Nowhere Boy | Eastern North Carolina Now | Long before there was a "Nowhere Man," from The Beatles classic album of songs "Rubber Soul," there was a "Nowhere Boy."

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    John Lennon's "Julia" Did Not Begin with the Iconic "White Album" ... and,

   Long before there was a "Nowhere Man," from The Beatles classic album of songs "Rubber Soul," there was a "Nowhere Boy."

    "The Beatles," arguably the most influential ensemble of a generation from a musical period that is inarguably the most influential music of the 20th century, had two leaders that shaped the band's creative instincts: John Lennon and Paul McCartney. This film, "Nowhere Boy," was mostly about one of these two leaders - John Lennon.

    Singer, songwriter, musician, poet and political activist John Lennon got his start as a lower middle class boy growing through the natural angst of adolescence, not knowing his father or his mother, but adapting his hyperactive intellect, as best he could, to achieve some balance of normality so that he could endure the tough streets of Liverpool, England, and become one of the most influential artists of his generation.

    John Lennon's unique talent, and his irrepressible ability to express it, was born from a remarkable chain of events, not least of which was one Elvis Presley, and the reunification his estranged mother, Julia.


    John Winston Lennon was born October 9, 1940 after Great Britain's initiation into World War II, and as it survived in Europe as the lone survivor from the hegemonic advance of Nazi Fascism. He was the son of a British sailor, but not a British sailor home for a short interlope with John's mother, Julia, as implied in the early scenes of "Nowhere Boy," but a British merchant seaman, a proper father, Alfred "Alf" Lennon, who married Julia Stanley in 1938, and there in Liverpool, England, sired his one son, John.
The young John Lennon, Alex Ambrose, shows in his eyes the sum of John's childhood (above), and in Aunt Mimi's eyes, Kristen Scott Thomas, one senses the stability that gave the boy a chance in life: Below.

    From the beginning of the film, "Nowhere Boy," we, like the young John Lennon, are led to believe that John was a bastard son, his mother irrevocably estranged, and John forced to live with his aunt, Julia's sister, Mimi Smith, ably played in the film by Kristen Scott Thomas. From the age of 4, John was the ward of his aunt, a stern, reserved woman, but incredibly committed to the boy's welfare.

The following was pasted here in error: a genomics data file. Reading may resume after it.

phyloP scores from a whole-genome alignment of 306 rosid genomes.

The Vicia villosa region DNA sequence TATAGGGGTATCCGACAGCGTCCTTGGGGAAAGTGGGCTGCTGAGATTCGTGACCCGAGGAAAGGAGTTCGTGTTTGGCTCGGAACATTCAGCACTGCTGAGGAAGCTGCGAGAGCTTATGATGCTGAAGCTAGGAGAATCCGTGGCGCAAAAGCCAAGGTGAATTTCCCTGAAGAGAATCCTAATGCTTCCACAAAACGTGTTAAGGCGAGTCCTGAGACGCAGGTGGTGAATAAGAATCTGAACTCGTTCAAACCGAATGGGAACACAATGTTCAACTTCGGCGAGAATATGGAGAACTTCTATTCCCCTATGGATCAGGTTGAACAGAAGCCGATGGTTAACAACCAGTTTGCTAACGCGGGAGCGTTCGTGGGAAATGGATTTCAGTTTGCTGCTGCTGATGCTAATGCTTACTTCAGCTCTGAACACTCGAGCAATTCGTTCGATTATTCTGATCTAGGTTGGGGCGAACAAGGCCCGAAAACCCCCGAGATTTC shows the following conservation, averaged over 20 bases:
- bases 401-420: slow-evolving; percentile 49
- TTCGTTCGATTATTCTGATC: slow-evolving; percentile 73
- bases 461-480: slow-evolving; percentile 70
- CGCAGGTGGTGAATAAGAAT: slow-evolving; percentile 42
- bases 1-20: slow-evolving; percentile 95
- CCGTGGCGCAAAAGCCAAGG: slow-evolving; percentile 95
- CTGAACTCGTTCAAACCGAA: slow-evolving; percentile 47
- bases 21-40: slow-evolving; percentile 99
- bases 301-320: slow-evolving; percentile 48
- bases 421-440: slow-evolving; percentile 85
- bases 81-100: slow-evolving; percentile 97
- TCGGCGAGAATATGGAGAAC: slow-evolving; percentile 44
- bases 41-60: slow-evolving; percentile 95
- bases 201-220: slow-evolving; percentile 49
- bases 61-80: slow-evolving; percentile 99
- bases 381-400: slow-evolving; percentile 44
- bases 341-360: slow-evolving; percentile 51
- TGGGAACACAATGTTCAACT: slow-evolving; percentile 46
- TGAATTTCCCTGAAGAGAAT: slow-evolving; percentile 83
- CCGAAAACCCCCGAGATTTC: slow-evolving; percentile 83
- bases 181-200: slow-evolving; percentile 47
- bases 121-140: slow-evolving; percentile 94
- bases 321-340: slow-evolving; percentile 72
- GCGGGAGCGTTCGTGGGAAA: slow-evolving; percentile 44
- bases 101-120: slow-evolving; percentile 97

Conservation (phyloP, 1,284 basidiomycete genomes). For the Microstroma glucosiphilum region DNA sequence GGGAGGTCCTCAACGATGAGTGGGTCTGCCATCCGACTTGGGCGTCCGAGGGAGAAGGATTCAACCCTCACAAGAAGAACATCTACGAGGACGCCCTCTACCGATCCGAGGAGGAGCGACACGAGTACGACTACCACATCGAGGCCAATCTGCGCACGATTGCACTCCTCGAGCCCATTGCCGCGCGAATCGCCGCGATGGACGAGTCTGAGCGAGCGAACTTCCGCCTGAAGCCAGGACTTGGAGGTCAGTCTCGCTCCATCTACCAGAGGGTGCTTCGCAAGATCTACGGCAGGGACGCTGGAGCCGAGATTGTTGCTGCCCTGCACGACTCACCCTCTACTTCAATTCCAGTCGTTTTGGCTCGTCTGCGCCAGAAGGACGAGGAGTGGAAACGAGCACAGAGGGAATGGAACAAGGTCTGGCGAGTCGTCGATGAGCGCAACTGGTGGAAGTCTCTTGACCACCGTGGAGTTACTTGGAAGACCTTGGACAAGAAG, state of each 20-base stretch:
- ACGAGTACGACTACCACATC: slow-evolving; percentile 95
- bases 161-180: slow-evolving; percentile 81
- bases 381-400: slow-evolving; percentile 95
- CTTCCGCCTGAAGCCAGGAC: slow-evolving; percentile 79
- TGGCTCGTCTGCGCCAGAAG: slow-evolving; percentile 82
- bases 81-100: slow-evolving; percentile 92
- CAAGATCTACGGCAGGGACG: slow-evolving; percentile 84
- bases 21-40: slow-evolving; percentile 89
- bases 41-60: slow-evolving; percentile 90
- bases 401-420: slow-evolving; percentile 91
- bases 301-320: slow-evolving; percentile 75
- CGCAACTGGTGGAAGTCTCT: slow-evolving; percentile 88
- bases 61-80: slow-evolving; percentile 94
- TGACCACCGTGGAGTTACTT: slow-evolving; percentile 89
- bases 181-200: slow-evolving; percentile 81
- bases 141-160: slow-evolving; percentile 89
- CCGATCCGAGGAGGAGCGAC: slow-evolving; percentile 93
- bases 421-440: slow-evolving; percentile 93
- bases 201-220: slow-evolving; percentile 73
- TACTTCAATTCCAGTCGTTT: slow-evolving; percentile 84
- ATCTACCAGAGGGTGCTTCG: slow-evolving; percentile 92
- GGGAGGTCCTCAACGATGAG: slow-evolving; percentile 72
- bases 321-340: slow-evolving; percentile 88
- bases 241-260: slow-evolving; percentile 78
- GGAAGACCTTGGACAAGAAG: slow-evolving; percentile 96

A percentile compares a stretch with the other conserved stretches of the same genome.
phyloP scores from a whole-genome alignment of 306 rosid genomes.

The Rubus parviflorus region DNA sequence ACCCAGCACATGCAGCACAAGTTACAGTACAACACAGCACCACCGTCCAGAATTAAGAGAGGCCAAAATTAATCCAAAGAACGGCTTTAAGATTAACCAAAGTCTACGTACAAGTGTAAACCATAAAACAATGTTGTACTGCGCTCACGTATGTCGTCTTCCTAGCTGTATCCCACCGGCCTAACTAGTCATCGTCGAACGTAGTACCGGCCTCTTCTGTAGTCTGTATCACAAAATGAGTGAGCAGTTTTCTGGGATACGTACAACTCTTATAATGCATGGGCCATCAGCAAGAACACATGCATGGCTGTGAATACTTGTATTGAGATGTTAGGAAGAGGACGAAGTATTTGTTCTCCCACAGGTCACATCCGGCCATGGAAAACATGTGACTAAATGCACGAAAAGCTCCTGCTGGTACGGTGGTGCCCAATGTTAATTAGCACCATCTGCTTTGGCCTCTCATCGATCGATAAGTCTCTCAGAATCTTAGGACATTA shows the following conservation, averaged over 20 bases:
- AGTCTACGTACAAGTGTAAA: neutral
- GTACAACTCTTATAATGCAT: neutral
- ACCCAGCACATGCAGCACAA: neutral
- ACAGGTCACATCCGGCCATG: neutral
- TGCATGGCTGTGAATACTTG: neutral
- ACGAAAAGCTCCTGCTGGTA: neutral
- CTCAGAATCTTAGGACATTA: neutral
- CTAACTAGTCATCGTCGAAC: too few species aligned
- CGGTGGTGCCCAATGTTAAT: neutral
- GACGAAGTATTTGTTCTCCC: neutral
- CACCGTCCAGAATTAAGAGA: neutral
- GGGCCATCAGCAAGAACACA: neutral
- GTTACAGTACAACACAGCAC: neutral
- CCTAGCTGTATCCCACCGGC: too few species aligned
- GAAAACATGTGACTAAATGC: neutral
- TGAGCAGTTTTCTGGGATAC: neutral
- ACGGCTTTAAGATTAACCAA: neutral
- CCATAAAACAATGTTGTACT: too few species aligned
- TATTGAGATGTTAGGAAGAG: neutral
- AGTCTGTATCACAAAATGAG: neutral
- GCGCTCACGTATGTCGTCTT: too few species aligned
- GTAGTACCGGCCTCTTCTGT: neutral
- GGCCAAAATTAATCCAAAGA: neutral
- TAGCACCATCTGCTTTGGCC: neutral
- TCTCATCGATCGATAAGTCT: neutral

Mimi Smith, and her husband, George never had any children of their own, so John was never at a want for love or attention, particularly from his Uncle, whom enjoyed the bright boy immensely. In 1955, George Smith tragically died from a failing liver, yet, remarkably, as per this film, the year did prove to be a "watershed" point for the adolescent, imbued with inert creativity, and even more unresolved issues. Chief among his unresolved issues: his faint memories of his family's dissolution and a mother lost because of it, and school just was not a good fit for his hyper-creative spirit.
John Lennon, Aaron Taylor-Johnson, shows an artistic kinship with his mother, Julia, played by Anne-Marie Duff, as they dance to Elvis Presley: Above. John, at this point in his life, was far less interested in school: Below.

    In John Lennon's real life adolescent / two sisters nurturing triangulation, he knew his mother earlier than depicted in the film, and even was exposed to his mother's love of music. But, why let the truth get in the way of the perfect conflict / resolution drama of "Nowhere Boy's" John being re-united with his mother after the sudden death of his beloved uncle, George Smith. Irrespective of whether the truth of the situation is less dramatic than the creative instincts of screenwriter Matt Greenhalgh, the truth was John actually did begin playing the banjo and ukulele because the guitar was too difficult at John's 11 years of age. What does matter is that the story of John Lennon's adolescence was seamless, well produced, well cast, and well acted. It was truly an interesting tale told, by Director Sam Taylor-Johnson, of one of the 20th century's most enigmatic people, regardless of the veracity of every historic nuance of this one Beatle.
Once John, Aaron Taylor-Johnson, committed himself to the guitar, he was nearly never without it: Above and below. Mimi Smith once remarked to John, "The guitar's all right John, but you'll never make a living out of it." Man, was she ever wrong.

    Whether one was a fan of The Beatles or no, The Beatles influenced music in their day not unlike a lesser classical composer of the nineteenth century, and for the better, I might add, for their generation. Their music flowed into our consciousness, and remarkably it was not because of the four individual magnificent talents of each individual band mate, it was more due to a certain grand chemistry, where the sum of the whole was significantly greater than the aggregate of their individual skills. They were the Beatles, and, intrinsically, John Lennon was solely responsible for putting this group of Liverpool lads together, keeping them together until their near immediate, and irrevocable success, and branding his spirit into every thread of melody, and their artistic measure.

John, with his trademark circular wire-rims, which Mimi made sure that John wore, in one version of spectacle or another ... at least until he was out of her sight: Above. John's constant charisma insured that he was never at a loss with the young women of Liverpool: Below.

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